Of which I am most proud?  And had the most fun of all doing it?  I did some research at the Louisiana State Human Ecology Textile department years ago when I was allowed to go through their clothing collection of Infants and Toddler clothing.  I was overwhelmed with ideas as I looked at the baby clothes and helped them catalog several of their garments.  When they ask me to be guest curator for their museum exhibit, I was thrilled.  The LSU textile exhibit ran for a year and is the thing in my career that I am most proud of and enjoyed enormously. I masterminded the entire display and the textile department did all the museum work, creating a professional exhibit.   I chose the garments, wrote the information, decided on every part of the theme and arranged the order of the display.  I titled it "Dream Stitches: Baby's Layette". The exhibit focused on the stitching and planning of a Baby's Layette, displayed appropriate items, information and garments dating from 1854 through the 1930's.  It was fabulous!



 
* As to a favorite location for teaching.  The location is always a classroom regardless of what is outside the door.  My favorite is always the classroom full of excited women who want to learn new stitches and improve the ones they know as they enjoy doing it.  Not cooking dinner is a plus!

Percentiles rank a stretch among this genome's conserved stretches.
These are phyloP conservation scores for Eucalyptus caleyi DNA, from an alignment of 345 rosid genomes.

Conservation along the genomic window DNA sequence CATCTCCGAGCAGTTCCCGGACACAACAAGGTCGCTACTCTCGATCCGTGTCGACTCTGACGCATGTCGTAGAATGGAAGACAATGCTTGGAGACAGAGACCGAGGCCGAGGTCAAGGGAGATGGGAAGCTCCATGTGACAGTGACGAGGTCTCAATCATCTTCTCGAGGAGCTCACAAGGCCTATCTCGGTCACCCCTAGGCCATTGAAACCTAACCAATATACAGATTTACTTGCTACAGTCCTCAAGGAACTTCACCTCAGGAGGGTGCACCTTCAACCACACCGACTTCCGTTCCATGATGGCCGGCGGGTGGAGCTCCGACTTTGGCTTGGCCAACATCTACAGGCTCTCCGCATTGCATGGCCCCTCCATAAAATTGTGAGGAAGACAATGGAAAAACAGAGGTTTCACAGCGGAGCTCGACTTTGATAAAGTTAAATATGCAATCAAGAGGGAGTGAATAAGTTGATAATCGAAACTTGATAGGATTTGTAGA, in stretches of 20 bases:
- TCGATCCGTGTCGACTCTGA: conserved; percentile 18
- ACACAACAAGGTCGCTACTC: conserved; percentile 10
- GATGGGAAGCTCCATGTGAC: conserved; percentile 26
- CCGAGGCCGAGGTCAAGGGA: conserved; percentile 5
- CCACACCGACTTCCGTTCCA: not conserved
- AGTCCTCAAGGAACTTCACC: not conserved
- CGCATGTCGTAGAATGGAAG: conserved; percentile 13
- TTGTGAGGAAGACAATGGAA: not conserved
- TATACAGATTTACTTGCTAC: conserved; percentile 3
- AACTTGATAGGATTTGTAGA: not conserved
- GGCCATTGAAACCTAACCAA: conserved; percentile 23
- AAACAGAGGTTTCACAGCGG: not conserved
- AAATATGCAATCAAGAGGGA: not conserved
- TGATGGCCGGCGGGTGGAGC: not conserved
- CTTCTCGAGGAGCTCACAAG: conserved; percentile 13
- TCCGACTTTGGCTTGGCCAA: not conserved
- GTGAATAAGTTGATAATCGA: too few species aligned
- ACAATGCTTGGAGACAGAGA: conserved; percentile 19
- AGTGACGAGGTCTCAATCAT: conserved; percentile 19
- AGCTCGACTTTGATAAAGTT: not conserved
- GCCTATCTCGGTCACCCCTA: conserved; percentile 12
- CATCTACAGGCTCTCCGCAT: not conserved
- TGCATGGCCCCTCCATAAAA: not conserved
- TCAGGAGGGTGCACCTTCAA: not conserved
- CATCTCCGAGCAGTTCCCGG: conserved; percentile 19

I don't think a person should be too serious about sewing.  Do your best and enjoy every stitch!

 
Thank you, Jeannie and you can visit Jeannie's website :

 The Old Fashioned Baby


 and her blog:

OFB Sewing Room Blog!

 
For more information on the SAGA Chicago Retreat visit www.smocking.org

 

Friday, March 27, 2015

An Update

For those of you who saw me in Las Vegas and at Woodlawn (see photo in previous post), I have an update-the red cast on my right wrist came off today! I now have to do some exercises to get it to work properly-the painful part of the recovery!

Sewing will be my gentle therapy. I will keep you posted on my progress.

Sunday, March 22, 2015

SAGA Meet Up at Woodlawn

So who knew that snow would be in the forecast for Alexandria, Virginia in late March? It was a close call that the planned SAGA Meet Up at the Woodlawn Needlework exhibit on Friday would actually be canceled due to bad weather, but luckily the local schools remained open and so did Woodlawn.

A good thing as SAGA President Lisa Hawkes and I (with Wes the bear) had driven down from Connecticut the day before in bright sunshine to meet up with Region II Representative Lindsay Carroll and other SAGA members at Woodlawn on Friday for lunch.



It was lovely to meet up with everyone over the luncheon and to chat with them as we walked around the displays of the entries. Even more fun to see ribbons awarded to SAGA members for their entries. Well done to those ladies and to all SAGA members who entered pieces!

You can see a list of ribbon winners by visiting: http://www.woodlawnpopeleighey.org/events